The decade's most triggering comedy
October is upon us, which means it is time to think about Halloween costumes. This year, I’m thinking I’m going to be a special kind of witch: a modern #MeToo witch. With all that has transpired from the lawsuit that former MLB pitcher Trevor Bauer won, reflecting on the #MeToo movement’s toxicity fits with the season.
Contemplating my Halloween costume got me thinking about the Salem Witch Trials, a moment in American history which is still shocking. Most of us learned about the Salem Witch Trials in school, but the story never ceases to amaze me. The trials included a series of hearings and prosecutions of people accused of being witches in colonial Massachusetts starting around February 1692 and running until May 1693. In the tiny town of Salem, Massachusetts, 200 people were accused, 30 were found guilty, and 19 were hanged. Those were actual occurrences, actual deaths. The majority were women, but five men and two dogs were also executed. At least one man died while being tortured, and five died in jail.
Accusations started out with someone claiming that an illness or a death was caused by witchcraft, and that’s all it took to get hysteria to spread. So someone who got the flu or became ill could claim a witch gave them that sickness, and if the local magistrate deemed the claim credible, the accused would be arrested and brought in for public examination, which was essentially a series of interrogations where the accused were pressed to confess. They were then put on trial and witch trial tests ensued. It is incredible to consider that any of this actually took place in American history.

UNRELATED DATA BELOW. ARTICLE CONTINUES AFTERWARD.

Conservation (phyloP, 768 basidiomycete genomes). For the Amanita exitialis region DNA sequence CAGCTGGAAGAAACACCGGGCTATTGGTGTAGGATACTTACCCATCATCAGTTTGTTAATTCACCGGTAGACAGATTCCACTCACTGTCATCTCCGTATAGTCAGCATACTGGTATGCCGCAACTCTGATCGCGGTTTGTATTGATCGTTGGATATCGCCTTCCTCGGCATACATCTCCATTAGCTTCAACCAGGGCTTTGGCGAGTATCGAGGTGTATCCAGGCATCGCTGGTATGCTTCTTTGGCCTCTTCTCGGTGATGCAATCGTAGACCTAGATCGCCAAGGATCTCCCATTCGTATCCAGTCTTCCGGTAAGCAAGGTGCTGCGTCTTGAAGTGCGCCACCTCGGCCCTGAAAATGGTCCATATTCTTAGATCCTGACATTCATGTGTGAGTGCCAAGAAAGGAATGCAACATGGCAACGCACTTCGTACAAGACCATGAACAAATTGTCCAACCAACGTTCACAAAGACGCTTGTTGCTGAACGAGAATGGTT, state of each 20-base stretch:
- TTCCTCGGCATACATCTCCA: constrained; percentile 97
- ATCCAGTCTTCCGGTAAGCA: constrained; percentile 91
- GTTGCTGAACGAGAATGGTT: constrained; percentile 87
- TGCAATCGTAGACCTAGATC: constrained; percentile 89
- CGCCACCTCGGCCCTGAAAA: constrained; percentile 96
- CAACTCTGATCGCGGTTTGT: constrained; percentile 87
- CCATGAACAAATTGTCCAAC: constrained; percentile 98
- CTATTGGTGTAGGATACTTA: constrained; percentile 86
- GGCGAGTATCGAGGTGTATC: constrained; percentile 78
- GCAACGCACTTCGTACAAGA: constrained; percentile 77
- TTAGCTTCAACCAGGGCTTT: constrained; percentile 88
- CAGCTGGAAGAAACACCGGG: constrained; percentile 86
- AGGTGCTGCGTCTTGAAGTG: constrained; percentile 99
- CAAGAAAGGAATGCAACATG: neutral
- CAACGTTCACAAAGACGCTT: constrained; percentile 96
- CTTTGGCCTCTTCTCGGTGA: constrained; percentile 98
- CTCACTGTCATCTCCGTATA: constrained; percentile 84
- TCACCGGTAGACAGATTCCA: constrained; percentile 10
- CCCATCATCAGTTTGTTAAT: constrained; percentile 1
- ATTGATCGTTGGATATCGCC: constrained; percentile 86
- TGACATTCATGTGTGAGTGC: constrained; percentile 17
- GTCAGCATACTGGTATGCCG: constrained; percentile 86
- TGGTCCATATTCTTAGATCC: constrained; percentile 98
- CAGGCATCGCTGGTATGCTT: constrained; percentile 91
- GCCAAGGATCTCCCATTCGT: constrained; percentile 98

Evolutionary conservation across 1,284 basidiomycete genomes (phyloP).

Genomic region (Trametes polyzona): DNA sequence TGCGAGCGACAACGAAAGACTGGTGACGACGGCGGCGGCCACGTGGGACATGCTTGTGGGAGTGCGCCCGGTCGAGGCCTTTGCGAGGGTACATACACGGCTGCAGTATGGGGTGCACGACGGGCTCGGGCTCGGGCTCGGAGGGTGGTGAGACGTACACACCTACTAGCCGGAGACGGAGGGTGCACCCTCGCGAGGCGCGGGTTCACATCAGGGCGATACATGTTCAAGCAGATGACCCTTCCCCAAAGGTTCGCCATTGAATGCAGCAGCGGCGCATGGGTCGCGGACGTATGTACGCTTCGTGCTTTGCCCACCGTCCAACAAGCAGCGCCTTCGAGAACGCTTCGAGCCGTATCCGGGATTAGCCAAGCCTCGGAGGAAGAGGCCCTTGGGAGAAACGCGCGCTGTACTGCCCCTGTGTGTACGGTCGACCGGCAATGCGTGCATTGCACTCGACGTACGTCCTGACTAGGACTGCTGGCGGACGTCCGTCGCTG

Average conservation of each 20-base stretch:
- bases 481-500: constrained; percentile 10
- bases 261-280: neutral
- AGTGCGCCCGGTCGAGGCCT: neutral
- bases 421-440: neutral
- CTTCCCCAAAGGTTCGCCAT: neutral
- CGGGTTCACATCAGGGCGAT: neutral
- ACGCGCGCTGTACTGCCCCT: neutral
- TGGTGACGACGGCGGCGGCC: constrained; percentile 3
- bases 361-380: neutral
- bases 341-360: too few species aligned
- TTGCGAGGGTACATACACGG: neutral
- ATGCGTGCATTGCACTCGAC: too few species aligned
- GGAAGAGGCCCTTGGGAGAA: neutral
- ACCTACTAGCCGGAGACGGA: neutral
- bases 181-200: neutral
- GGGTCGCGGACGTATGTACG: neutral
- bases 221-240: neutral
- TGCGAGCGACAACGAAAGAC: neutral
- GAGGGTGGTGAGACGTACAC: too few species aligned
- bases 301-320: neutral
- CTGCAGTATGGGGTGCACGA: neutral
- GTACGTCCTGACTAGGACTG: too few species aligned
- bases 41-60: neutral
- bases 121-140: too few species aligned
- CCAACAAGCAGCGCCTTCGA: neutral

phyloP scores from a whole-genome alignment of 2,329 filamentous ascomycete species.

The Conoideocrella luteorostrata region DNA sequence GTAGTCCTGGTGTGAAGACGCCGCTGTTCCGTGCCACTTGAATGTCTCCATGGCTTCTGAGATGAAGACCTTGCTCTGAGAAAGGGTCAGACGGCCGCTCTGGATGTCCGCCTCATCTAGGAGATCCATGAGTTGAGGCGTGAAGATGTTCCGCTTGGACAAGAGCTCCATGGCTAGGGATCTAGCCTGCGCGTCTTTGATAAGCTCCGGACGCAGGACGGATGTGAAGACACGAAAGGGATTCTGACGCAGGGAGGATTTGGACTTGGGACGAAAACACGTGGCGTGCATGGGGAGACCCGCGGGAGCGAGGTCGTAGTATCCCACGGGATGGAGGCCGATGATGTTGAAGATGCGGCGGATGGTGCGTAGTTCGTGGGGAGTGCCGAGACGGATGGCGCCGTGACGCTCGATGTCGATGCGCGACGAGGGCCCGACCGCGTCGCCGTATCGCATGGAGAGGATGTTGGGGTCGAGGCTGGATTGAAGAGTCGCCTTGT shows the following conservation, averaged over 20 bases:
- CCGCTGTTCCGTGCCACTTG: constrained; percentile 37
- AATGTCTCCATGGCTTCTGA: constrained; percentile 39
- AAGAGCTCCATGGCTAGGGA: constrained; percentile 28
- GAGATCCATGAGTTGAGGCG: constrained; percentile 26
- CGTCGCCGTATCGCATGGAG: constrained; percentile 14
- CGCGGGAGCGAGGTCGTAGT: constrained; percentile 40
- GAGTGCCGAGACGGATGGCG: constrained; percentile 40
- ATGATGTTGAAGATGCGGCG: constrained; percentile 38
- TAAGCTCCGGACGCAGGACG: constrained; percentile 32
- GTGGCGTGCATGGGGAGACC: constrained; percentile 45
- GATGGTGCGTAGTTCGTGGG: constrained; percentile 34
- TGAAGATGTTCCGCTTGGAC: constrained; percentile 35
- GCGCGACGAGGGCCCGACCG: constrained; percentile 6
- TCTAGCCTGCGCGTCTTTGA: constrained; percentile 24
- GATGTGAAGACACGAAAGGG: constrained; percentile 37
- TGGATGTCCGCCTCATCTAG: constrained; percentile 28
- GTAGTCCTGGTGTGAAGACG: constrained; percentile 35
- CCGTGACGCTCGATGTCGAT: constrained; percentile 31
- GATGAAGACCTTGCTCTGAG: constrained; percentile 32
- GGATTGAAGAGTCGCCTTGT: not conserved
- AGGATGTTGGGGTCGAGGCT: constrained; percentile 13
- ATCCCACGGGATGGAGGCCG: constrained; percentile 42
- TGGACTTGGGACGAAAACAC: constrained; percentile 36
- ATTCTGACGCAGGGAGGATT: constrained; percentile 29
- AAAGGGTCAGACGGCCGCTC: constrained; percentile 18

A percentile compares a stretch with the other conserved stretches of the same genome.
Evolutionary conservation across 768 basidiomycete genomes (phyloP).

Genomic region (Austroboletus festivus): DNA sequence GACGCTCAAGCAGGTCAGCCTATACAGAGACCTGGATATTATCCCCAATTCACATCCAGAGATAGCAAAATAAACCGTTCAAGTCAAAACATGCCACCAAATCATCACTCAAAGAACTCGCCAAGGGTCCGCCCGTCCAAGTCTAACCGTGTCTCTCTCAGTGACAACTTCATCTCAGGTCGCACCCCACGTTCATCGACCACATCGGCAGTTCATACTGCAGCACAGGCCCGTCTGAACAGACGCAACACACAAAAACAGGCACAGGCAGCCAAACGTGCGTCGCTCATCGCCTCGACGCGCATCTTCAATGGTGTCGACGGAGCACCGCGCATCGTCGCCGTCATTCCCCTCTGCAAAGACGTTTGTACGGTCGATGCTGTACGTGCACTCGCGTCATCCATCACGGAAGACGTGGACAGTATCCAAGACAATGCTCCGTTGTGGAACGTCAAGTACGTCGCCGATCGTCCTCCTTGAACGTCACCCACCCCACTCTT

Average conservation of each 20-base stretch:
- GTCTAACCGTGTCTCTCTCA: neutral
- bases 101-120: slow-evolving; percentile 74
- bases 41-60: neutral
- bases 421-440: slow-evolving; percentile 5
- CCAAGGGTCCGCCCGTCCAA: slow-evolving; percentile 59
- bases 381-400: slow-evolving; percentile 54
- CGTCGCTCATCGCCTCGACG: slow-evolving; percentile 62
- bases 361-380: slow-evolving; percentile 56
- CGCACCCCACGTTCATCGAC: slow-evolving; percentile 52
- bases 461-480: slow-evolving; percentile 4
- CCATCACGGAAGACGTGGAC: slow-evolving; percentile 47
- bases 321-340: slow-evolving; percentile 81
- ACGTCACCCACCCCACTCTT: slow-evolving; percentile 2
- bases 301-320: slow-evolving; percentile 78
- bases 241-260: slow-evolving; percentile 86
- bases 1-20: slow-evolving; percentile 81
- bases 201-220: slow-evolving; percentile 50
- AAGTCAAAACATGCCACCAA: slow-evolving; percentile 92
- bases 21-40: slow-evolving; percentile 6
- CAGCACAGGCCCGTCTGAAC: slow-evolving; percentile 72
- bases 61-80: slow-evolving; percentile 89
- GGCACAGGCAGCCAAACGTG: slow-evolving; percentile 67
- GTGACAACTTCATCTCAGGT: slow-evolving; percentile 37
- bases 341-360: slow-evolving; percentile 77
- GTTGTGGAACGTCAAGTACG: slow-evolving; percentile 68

One of the witch trial tests was a swim test. A swim test required the accused witch to be taken to a body of water, and once there, stripped of their clothes (save their undergarments), and bound. Then, they were dropped in the water to see if they would float — or sink. The belief was that an innocent person would sink, while a witch, on the other hand, would remain on the surface of the water. Of course, this did not end well because if they were “innocent” and sank, many accidentally drowned.
Accused witches also underwent a prayer test. According to teachings from Medieval times, it was impossible for a witch to read Scripture aloud; they simply couldn’t do it. So this test required the accused to recite selections from the Bible, often being the Lord’s prayer. They could not, however, make any mistakes. A mistake could be fumbling a word, even if that was just because they were nervous — which, no doubt, they were. Having a lisp, being illiterate, and being nervous were all proof of witchcraft. And sometimes, even if the accused read without error, they were still hanged.